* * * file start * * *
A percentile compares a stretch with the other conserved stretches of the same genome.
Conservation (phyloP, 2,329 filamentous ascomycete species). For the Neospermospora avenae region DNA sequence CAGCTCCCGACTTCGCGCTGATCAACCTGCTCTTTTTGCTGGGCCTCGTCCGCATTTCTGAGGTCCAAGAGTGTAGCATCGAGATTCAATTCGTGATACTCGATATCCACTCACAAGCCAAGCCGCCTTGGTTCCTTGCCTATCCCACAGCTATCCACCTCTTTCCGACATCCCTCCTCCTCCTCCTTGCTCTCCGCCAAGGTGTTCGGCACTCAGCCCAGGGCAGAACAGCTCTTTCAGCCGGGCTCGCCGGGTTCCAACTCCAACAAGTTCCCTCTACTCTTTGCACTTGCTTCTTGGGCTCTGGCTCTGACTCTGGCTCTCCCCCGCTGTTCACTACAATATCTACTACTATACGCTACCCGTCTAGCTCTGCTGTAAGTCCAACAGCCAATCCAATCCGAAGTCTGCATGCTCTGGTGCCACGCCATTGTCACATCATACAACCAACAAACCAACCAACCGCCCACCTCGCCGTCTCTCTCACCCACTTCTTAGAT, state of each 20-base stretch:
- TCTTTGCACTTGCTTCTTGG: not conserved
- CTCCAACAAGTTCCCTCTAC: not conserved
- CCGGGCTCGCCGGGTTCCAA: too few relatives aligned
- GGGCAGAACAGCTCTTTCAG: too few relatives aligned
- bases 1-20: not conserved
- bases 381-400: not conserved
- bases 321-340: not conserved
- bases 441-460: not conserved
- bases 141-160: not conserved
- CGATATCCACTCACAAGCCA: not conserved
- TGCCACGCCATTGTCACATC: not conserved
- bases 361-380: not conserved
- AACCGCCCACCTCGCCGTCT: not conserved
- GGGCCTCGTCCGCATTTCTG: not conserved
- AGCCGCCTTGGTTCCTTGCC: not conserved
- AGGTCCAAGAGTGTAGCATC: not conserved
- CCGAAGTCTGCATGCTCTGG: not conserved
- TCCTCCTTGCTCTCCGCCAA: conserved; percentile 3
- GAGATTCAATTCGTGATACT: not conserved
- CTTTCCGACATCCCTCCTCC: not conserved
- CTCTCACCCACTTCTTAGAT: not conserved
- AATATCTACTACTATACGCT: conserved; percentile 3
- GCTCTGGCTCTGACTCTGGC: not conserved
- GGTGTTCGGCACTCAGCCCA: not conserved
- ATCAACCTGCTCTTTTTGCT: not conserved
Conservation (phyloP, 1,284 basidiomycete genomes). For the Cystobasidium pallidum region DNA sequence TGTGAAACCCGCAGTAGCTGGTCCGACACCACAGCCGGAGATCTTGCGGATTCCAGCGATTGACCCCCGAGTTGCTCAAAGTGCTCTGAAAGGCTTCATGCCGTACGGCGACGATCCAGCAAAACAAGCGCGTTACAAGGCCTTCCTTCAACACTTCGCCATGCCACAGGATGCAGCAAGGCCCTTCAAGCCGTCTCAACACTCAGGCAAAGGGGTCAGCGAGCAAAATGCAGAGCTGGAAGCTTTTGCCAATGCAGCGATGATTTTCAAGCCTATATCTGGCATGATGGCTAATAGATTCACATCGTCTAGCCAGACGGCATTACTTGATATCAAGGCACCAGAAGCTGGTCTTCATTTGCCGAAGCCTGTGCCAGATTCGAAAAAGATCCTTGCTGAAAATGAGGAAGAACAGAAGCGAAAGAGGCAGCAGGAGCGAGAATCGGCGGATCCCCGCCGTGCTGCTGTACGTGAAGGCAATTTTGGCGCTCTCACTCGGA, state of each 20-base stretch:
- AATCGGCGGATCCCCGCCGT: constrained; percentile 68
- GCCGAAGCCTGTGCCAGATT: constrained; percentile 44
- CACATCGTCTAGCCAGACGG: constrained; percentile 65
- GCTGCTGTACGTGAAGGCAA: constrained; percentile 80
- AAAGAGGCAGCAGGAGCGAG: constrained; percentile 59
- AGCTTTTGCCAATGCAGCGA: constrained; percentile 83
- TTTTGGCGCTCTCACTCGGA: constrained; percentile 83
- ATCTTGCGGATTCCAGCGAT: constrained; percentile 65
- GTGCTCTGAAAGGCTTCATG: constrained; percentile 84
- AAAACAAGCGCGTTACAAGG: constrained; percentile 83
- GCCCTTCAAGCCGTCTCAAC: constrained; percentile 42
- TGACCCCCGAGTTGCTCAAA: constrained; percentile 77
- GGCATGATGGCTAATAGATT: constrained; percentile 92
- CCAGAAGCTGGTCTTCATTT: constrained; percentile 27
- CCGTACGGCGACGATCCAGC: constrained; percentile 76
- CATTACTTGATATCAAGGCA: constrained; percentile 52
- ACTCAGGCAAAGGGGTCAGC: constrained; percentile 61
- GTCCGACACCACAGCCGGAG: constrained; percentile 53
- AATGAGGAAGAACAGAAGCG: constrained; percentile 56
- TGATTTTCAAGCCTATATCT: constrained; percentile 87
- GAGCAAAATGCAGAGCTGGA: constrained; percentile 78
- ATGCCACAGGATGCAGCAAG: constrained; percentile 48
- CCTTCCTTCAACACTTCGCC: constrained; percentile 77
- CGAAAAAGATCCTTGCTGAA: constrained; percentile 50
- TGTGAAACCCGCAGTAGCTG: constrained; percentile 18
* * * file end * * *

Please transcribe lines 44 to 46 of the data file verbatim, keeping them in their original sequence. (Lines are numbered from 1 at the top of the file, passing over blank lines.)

- CATTACTTGATATCAAGGCA: constrained; percentile 52
- ACTCAGGCAAAGGGGTCAGC: constrained; percentile 61
- GTCCGACACCACAGCCGGAG: constrained; percentile 53